Detroit Tigers confirm 9-year deal with Prince Fielder
Ball club introduces new first baseman
Saying "dreams come true," Prince Fielder was introduced Thursday by the Detroit Tigers.
Fielder appeared at a news conference at Comerica Park on Thursday after finalizing a $214 million, nine-year contract, the fourth-largest deal in baseball history.
"This is awesome," Fielder said. "I just never thought this could happen."
With Detroit desperate to win its first World Series title since 1984, the big first baseman will combine with Miguel Cabrera to give the Tigers perhaps the most formidable Nos. 3-4 hitters in the major leagues. But with Cabrera shifting to third, it also will give Detroit a potentially troublesome defense at the infield corners.
Fielder was seated at a dais along with owner Mike Illitch, manager Jim Leyland, GM Dave Dombrowski and agent Scott Boras.
Dombrowski called it "a very exciting time for this city" as Fielder was given his Tigers jersey.
Illitch recalled how Prince Fielder used to hang around Tiger Stadium whether his father Cecil played for Detroit, "He was marked to be a major league baseball player," Illitch said.
Illitch said discussions began after the Tigers learned that Victor Martinez will miss most or all of the season because of a knee injury sustained during offseason workouts.
In an interview with Local 4, Fielder's wife, Chanel, talked about what Prince is is like at home.
"Everyone is thinking he comes home and he's crazy and he's all over the place, but it's really not like that," she said. "He comes home and we get the kids to bed and that's it."
She also said the family travels with Prince during the seasons.
"We go everywhere. So, we have a good system with the school so they let them come out and we get their work and we have tutors and we travel. We go everywhere," she said. "We're at every game. He can always see me."
EXCLUSIVE VIDEO: Prince Fielder lands in Detroit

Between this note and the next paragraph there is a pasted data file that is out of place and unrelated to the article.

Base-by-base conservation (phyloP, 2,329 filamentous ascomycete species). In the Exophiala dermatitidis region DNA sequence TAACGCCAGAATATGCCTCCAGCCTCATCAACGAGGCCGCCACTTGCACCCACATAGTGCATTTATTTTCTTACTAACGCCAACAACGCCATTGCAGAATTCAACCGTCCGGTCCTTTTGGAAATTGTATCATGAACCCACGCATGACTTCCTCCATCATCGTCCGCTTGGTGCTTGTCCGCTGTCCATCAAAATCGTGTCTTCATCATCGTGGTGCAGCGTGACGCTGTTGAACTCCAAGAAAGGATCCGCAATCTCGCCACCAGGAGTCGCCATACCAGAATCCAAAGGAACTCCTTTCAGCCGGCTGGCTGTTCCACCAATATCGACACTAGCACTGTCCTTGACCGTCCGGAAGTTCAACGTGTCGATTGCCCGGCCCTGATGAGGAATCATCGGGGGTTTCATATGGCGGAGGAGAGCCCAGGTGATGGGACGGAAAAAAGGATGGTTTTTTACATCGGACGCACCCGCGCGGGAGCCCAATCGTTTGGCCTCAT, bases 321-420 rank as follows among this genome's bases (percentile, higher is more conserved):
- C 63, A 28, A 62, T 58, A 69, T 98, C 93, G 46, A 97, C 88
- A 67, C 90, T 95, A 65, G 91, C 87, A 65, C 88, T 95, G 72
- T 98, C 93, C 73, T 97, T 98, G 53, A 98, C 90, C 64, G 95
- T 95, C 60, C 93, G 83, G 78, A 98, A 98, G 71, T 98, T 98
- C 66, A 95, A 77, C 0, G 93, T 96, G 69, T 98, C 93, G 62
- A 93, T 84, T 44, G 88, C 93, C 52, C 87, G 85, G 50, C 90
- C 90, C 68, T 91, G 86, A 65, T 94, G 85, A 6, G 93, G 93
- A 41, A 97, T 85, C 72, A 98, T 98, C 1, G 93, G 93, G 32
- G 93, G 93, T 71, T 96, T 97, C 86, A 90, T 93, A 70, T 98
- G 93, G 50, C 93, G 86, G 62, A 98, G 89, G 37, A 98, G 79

SLIDESHOW: Prince Fielder at Detroit Metro Airport
Fielder will earn $23 million in each of his first two years with Detroit, then will make $24 million annually in the final seven seasons of his $214 million, nine-year contract, according to terms obtained by The Associated Press.
That contrasts with Albert Pujols' backloaded $240 million, 10-year contract with the Los Angeles Angels, agreed to last month.
Pujols gets $12 million this year and $16 million in 2013, with the salary increasing to $23 million in 2014 and then rising $1 million annually.
Detroit announced the deal Thursday, and scheduled a news conference later in the day.
Fielder would get an additional $500,000 if he's the AL MVP, $200,000 if he's second through fifth and $100,000 if he's sixth through 10th. For each MVP he wins after the first, he would get $1 million.
He also would get $100,000 if he's an All-Star starter and $50,000 if he's a reserve, or alternatively $100,000 if he's a Baseball America or Sporting News postseason All-Star. He also would receive $100,000 for a Gold Glove, $100,000 for a Silver Slugger, $100,000 for the Hank Aaron Award, $150,000 for league championship series MVP and $200,000 for World Series MVP.
In addition, he gets a hotel suite on the road.
Fielder made $15.7 million in his final season with the Brewers. He had a $15.5 million base salary and earned $100,000 for finishing third in NL MVP voting, $50,000 for starting the All-Star game and $50,000 for a Silver Slugger award.
This is the fourth $200 million contract in baseball history, following Alex Rodriguez's $275 million, 10-year contract with the New York Yankees, A-Rod's $252 million, 10-year deal with Texas and Pujols' agreement with the Angels.
Among current players, Fielder's $23.78 million average salary is behind only A-Rod ($27.5 million), Ryan Howard ($25 million), and Cliff Lee and Pujols ($24 million each).